In order for U.S. Customs to properly evaluate the request to build an international terminal, the request has to identify specific and or anticipated operational and functional information such as number of and frequency of flights, number of gates (current and planned), originating countries, schedule implementation, passenger load, number of passengers per hour (on opening day), projected opening date, projected timeline, and feasibility study information.

Kent Myers, of the EGE Air Alliance and president of Airplanners, an Avon-based firm specializing in the management of air programs that service small communities, said the international terminal would not be operating like the main terminal at the airport.

“On a Saturday, you’re not going to see 12 flights from 9 different destination markets like you see at the existing terminal,” Myers said.

Myers said logical points of entry from international markets include Toronto and Mexico City, but there are challenges with bringing in nonstops from Europe, for example.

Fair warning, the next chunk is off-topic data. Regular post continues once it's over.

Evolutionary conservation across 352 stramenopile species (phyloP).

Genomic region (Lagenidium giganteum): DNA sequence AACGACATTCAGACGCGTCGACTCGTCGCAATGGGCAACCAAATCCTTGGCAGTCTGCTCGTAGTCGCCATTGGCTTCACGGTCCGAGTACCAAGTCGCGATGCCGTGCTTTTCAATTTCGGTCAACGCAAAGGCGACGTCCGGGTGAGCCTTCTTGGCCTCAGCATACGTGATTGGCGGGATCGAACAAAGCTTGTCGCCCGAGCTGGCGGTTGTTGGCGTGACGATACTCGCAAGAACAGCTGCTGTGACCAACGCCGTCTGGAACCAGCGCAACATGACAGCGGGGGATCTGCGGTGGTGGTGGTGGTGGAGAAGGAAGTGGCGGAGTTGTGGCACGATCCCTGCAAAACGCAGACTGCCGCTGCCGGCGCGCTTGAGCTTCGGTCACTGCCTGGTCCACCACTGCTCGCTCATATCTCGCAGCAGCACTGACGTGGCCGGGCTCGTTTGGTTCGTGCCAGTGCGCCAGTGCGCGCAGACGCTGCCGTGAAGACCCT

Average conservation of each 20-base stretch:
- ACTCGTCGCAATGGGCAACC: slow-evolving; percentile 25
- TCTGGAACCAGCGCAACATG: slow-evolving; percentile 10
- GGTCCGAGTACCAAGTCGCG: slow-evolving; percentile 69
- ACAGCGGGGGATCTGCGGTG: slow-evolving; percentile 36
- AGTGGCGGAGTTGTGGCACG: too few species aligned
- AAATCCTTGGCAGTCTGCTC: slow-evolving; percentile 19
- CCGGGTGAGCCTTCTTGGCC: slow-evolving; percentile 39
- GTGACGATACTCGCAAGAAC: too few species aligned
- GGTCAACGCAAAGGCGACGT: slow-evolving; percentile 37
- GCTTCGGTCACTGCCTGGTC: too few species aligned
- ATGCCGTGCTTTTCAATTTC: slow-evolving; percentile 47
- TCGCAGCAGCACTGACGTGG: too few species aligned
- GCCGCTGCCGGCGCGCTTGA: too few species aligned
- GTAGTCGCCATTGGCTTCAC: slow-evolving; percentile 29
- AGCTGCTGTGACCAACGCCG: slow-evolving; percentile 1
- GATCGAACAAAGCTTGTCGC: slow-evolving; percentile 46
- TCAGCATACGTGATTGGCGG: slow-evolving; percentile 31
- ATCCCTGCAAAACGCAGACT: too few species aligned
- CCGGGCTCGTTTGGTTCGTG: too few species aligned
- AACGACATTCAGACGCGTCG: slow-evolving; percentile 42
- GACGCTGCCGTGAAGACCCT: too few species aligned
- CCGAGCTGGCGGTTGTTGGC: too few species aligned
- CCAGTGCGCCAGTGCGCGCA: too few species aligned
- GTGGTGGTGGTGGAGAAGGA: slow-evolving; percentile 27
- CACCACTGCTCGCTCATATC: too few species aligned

Transatlantic flights are typically done on 767’s, and while 767’s can land and take off at the Eagle County Airport, unloading the luggage is where the challenge would come into play.

Unloading and loading luggage on a 767 requires a big lift that lifts the luggage container into the belly of the plane. That one piece of equipment costs $200,000, Myers said.

“Those are the kinds of challenges that the operation has,” he said.

A 757, however, could come in from Mexico City or Toronto just fine and wouldn’t require that equipment.

Regardless of what might stand in the way, the local movers and shakers behind the international terminal idea are doing everything they can to make it work.

“For us to be able to say we have an international airport – that’s a big deal,” Myers said.